project at Central along with my fellow landscape architects and engineers, at the invitation of the Transforming Central Committee. The Transforming Central Committee is a group of active parents and students, formed in 2011, with the mission to “reshape the urban landscape of Central High School in order to improve students’ daily experience and address the environmental impacts of our campus.” Their goal is to create a school environment, both inside and outside, that reflects the dynamism of the student body and the school community at large. They were instrumental in removing or replacing much of the unsightly fencing that once encircled the school, and one of their first projects was a school beautification effort to plant 500 flower bulbs on campus. High on the success of such simple and impactful changes to the school campus, they grew more ambitious. In 2012 they secured grant dollars from the Capitol Region Watershed District to analyze the feasibility of stormwater improvements on the campus. That was the opening for my firm’s involvement. Emmons & Olivier (EOR) Resources is an engineering and landscape architecture firm that specializes in sustainable design. When EOR began to analyze the runoff at Central, what we found was typical of a dense urban environment. There was a significant amount of concrete pavement on the site, and what greenspace remained was so compacted that it functioned as more impervious surface for all intents and purposes. Central High was contributing millions gallons of untreated water to the City of St. Paul storm sewer each year, which in turn was flowing directly to the Mississippi River. This water accounted for 3,500 pounds of total suspended solids (sediment) and almost 5 pounds of phosphorus each year. The vast impervious surfaces were not just contributing stormwater to the city infrastructure, they were also contributing to the bleak atmosphere of the campus and the sometimes maligned view of the school by outsiders. EOR’s team conceived of a stormwater plan that could use necessary stormwater improvements as a means to beautify and enliven the campus and to create a space which would foster pride in the students and provide them with opportunities to inhabit an exterior environment that consists of more than concrete slabs and trampled turf. After the stormwater analysis was complete, EOR assisted Transforming Central in securing approximately $400,000 in grant funds from the Capitol Region Watershed District to implement the stormwater plan to reduce runoff on the campus and improve the campus environment. The Committee was then able to almost double that amount through fundraising efforts and additional grant procurement. In 2015, design of a new, more sustainable campus kicked off with a series of design charrettes aimed at gleaning input directly from students, faculty, and staff at the school. From the beginning, EOR aimed to make this a design process that was guided by the most important stakeholders – the students. It was also understood that it was critical to get input from faculty, staff, and even neighborhood residents to ensure that the final design delivered what would be most valuable to each of these groups. The landscape architects did not attempt to declare goals or a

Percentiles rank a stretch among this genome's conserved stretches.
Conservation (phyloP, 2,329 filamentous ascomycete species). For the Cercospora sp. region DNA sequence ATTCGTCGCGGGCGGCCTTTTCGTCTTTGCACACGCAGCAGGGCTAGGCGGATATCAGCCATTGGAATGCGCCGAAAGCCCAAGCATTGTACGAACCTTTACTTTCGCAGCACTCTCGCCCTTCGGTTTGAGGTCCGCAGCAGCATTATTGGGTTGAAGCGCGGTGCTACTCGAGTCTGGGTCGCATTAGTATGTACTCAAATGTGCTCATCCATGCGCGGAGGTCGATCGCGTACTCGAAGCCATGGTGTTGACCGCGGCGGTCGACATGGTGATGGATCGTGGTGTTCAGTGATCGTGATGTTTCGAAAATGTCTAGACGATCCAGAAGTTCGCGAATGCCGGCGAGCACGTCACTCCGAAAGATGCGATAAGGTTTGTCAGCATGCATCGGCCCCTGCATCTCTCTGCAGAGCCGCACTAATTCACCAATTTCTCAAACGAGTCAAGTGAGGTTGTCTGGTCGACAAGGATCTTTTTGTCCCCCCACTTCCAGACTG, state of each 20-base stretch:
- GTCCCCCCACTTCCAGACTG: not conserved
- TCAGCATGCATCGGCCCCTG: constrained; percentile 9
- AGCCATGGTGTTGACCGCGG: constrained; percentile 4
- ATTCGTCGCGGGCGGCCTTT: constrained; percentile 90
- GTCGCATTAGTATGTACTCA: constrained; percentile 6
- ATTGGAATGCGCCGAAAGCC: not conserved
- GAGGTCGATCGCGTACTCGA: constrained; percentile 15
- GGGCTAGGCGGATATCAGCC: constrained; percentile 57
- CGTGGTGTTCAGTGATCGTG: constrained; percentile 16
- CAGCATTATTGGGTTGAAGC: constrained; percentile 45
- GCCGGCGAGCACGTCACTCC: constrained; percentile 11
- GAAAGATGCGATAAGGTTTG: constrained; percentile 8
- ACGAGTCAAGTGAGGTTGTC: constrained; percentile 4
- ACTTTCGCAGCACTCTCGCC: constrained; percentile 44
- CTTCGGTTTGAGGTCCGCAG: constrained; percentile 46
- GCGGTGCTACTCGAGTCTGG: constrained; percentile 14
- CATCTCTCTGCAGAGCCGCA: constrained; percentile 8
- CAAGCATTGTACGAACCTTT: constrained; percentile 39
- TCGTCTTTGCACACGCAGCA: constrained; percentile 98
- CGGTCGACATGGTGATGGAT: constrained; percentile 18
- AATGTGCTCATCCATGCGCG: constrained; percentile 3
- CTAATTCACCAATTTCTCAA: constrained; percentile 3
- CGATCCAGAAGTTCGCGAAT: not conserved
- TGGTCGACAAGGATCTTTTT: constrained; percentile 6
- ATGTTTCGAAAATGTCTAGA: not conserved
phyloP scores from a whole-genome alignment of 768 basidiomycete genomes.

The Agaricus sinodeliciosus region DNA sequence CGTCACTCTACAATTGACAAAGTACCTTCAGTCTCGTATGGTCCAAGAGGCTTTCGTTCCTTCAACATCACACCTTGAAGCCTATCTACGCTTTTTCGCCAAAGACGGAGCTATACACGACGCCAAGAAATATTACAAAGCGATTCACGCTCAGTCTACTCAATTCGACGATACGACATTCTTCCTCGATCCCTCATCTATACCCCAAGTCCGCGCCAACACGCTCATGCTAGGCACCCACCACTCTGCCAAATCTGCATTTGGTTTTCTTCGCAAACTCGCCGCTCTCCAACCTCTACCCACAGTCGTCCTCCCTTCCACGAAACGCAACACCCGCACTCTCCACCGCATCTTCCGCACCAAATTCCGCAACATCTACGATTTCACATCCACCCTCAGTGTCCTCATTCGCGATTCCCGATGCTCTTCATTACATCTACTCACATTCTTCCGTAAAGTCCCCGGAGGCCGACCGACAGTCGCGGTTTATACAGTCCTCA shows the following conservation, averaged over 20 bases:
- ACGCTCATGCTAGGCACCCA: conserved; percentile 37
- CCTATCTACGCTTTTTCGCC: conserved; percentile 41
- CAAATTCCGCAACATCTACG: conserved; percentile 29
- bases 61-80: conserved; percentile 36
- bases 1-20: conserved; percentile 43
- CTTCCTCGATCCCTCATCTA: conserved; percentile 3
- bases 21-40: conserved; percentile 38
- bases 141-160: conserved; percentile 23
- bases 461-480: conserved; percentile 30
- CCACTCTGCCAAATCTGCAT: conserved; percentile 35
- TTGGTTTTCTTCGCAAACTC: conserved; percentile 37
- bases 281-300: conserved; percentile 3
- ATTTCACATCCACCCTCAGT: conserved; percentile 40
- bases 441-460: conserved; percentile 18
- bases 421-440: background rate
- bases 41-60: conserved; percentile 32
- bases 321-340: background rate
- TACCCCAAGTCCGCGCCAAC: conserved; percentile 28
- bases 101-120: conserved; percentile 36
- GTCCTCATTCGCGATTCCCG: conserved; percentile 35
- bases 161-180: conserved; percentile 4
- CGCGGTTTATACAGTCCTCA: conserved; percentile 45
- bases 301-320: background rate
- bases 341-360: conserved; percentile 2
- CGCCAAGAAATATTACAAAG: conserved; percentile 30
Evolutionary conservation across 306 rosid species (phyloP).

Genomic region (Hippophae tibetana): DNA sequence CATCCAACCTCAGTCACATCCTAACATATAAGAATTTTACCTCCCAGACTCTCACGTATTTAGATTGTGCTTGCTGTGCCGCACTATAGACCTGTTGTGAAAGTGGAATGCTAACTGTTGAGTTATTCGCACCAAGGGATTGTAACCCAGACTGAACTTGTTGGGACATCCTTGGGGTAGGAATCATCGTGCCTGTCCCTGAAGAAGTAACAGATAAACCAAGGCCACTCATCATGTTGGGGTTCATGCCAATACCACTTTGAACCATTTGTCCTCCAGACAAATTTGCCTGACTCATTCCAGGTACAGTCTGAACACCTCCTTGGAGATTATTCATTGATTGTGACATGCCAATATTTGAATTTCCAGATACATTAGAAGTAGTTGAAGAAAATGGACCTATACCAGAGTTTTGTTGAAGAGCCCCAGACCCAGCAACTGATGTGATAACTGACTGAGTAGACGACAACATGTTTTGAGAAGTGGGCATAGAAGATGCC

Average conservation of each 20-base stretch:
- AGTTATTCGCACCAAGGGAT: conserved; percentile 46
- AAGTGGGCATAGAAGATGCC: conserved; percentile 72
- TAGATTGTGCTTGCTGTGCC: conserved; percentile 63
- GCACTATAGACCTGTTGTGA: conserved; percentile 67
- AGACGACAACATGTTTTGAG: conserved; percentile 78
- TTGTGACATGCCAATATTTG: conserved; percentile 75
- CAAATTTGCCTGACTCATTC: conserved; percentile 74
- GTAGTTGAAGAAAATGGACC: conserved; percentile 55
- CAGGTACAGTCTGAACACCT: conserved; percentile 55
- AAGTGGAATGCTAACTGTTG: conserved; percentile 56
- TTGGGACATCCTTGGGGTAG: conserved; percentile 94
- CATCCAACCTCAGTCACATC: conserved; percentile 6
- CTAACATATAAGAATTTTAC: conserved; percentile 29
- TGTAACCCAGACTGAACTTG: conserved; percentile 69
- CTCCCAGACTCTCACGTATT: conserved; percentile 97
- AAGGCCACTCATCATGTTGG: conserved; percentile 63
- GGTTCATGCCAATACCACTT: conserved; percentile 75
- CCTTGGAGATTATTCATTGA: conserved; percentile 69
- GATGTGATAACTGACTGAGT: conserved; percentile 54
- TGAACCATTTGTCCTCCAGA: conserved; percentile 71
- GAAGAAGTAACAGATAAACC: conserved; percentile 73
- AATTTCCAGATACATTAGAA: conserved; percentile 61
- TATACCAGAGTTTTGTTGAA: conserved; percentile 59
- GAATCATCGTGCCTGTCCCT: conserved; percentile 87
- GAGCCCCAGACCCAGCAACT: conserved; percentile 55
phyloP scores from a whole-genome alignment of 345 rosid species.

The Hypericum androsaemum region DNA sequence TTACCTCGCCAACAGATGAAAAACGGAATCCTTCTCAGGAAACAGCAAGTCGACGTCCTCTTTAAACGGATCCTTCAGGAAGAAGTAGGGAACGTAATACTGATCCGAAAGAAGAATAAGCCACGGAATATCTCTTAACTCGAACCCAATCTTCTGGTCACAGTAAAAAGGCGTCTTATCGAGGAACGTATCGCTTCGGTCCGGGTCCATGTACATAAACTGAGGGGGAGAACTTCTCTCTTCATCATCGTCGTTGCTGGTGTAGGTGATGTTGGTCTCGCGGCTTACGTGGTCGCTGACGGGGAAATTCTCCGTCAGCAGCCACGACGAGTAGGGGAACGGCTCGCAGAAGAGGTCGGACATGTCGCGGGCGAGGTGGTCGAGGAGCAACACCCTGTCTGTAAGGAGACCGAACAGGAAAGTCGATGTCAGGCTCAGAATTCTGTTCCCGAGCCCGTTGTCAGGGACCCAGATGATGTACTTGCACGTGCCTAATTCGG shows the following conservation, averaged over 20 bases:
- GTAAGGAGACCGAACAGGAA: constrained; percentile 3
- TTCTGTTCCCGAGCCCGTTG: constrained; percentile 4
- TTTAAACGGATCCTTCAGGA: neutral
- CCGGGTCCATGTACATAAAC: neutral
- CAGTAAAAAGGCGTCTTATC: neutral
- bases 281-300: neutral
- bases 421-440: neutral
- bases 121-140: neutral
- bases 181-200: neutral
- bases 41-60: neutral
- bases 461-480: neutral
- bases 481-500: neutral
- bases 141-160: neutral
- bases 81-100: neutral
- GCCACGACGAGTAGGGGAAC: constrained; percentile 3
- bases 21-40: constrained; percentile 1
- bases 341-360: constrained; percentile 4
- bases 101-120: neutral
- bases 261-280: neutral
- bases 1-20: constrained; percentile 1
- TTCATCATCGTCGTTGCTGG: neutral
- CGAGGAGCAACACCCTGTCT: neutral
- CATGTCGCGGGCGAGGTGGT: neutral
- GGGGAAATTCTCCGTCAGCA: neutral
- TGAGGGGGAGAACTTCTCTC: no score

LOCAL

vision for the campus landscape before the desires of the stakeholders, especially the students, were clarified.

From the beginning, this approach garnered buy-in and sowed excitement within the Central community, especially with the students. They made it clear in the meetings that they were eager to see their bleak campus disassembled and replaced with something more vibrant; a place they could inhabit. Multiple design charrette meetings were held right after school so students and faculty could attend. EOR created a variety of ways to gather input from attendees. At one such event, a visual preference survey was administered. Another time, EOR conducted a memorable charrette involving a “funny money” exercise where attendees were divided into groups; each group was given a defined

3D rendering of tree trench and permeable paver plaza.

amount of “funny money” to spend on campus improvements such as a water harvesting tank, seat walls, and a prairie installation. Each site element was assigned a monetary value. The groups had to make tough decisions because they did not have enough cash to secure everything on the list. Stakeholders’ priorities were readily apparent from the exercise. Students and faculty alike were very keen to see an outdoor classroom as part of the design. Students were particularly interested in getting seating integrated into a new campus plaza, so they would have a place to sit and gather with friends. And finally, most participants responded positively to the idea of more greenspace at the school. Most of us know that research has shown direct connections between the landscape and human health, but it is perhaps less well known that researchers have also determined that urban nature such as trees and water bodies have measurable, positive impacts on childrens’ school performance. Conversely, it has been shown that close proximity to highways and other urban blights have negative impacts (Kweon & Ellis, 2017). Central High School is located directly adjacent to Highway 94 in Saint Paul, thus it was critical for the design to mitigate the impacts of that proximity through enhanced landscape inputs that created a lush, green environment and a physical buffer from the freeway. This would not only improve the student Summer 2017 | Issue #25